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govern

[guhv-ern]
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verb (used with object)
  1. to rule over by right of authority: to govern a nation.
  2. to exercise a directing or restraining influence over; guide: the motives governing a decision.
  3. to hold in check; control: to govern one's temper.
  4. to serve as or constitute a law for: the principles governing a case.
  5. Grammar. to be regularly accompanied by or require the use of (a particular form). In They helped us, the verb helped governs the objective case of the pronoun we.
  6. to regulate the speed of (an engine) with a governor.
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verb (used without object)
  1. to exercise the function of government.
  2. to have predominating influence.
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Origin of govern

1250–1300; Middle English < Old French gouverner < Latin gubernāre to steer (a ship) < Greek kybernân to steer
Related formsgov·ern·a·ble, adjectivegov·ern·a·bil·i·ty, gov·ern·a·ble·ness, nouno·ver·gov·ern, verb (used with object)re·gov·ern, verb (used with object)su·per·gov·ern, verb (used with object)un·gov·erned, adjectiveun·gov·ern·ing, adjectivewell-gov·erned, adjective

Synonyms

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Synonym study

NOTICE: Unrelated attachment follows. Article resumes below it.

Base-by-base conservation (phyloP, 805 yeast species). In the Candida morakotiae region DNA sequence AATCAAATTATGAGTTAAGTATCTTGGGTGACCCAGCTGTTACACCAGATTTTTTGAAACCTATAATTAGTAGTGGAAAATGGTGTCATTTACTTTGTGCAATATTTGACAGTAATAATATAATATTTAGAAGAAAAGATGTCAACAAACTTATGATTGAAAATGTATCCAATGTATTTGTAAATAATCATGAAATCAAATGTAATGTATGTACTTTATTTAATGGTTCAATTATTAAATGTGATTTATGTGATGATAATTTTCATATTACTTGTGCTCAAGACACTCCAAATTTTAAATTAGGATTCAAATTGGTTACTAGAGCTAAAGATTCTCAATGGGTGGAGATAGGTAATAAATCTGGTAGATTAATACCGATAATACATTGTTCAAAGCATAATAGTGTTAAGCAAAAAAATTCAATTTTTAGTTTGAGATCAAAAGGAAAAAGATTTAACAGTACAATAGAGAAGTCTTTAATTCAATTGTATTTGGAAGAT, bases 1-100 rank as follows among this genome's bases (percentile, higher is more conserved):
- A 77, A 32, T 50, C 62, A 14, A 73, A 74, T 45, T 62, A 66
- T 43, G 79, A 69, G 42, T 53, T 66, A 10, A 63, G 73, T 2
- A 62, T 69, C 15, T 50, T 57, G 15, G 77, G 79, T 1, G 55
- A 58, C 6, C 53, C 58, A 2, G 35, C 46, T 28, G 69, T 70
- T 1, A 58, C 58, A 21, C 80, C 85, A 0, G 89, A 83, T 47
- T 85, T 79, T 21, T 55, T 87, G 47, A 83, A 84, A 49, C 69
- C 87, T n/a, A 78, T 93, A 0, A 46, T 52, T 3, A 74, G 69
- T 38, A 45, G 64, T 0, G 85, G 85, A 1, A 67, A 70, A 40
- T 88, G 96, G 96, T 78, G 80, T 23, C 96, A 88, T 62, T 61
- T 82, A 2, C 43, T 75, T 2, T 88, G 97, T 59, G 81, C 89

1. See rule.

Antonyms

1. obey.
Dictionary.com Unabridged Based on the Random House Unabridged Dictionary, © Random House, Inc. 2018


Examples from the Web for governed

Contemporary Examples

Historical Examples

  • America is the most governed and legislated country in the world!

    'Tis Sixty Years Since

    Charles Francis Adams

  • It conflicted with every other emotion that governed his being.

    Thoroughbreds

    W. A. Fraser

  • Longitudinal stability is governed by means of the front rudder.

    Flying Machines

    W.J. Jackman and Thos. H. Russell

  • Young men are so governed by fashion, and so afraid of ridicule.

  • The blow had driven in the fishermen, and we thought it wise to be governed by their experience.

    Ned Myers

    James Fenimore Cooper


British Dictionary definitions for governed

govern

verb (mainly tr)
  1. (also intr) to direct and control the actions, affairs, policies, functions, etc, of (a political unit, organization, nation, etc); rule
  2. to exercise restraint over; regulate or directto govern one's temper
  3. to be a predominant influence on (something); decide or determine (something)his injury governed his decision to avoid sports
  4. to control the speed of (an engine, machine, etc) using a governor
  5. to control the rate of flow of (a fluid) by using an automatic valve
  6. (of a word) to determine the inflection of (another word)Latin nouns govern adjectives that modify them
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Derived Formsgovernable, adjectivegovernability or governableness, noun

Word Origin

C13: from Old French gouverner, from Latin gubernāre to steer, from Greek kubernan
Collins English Dictionary - Complete & Unabridged 2012 Digital Edition © William Collins Sons & Co. Ltd. 1979, 1986 © HarperCollins Publishers 1998, 2000, 2003, 2005, 2006, 2007, 2009, 2012

Word Origin and History for governed

govern

v.

late 13c., from Old French governer (11c., Modern French gouverner) "govern," from Latin gubernare "to direct, rule, guide, govern" (cf. Spanish gobernar, Italian governare), originally "to steer," a nautical borrowing from Greek kybernan "to steer or pilot a ship, direct" (the root of cybernetics). The -k- to -g- sound shift is perhaps via the medium of Etruscan. Related: Governed; governing.

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Online Etymology Dictionary, © 2010 Douglas Harper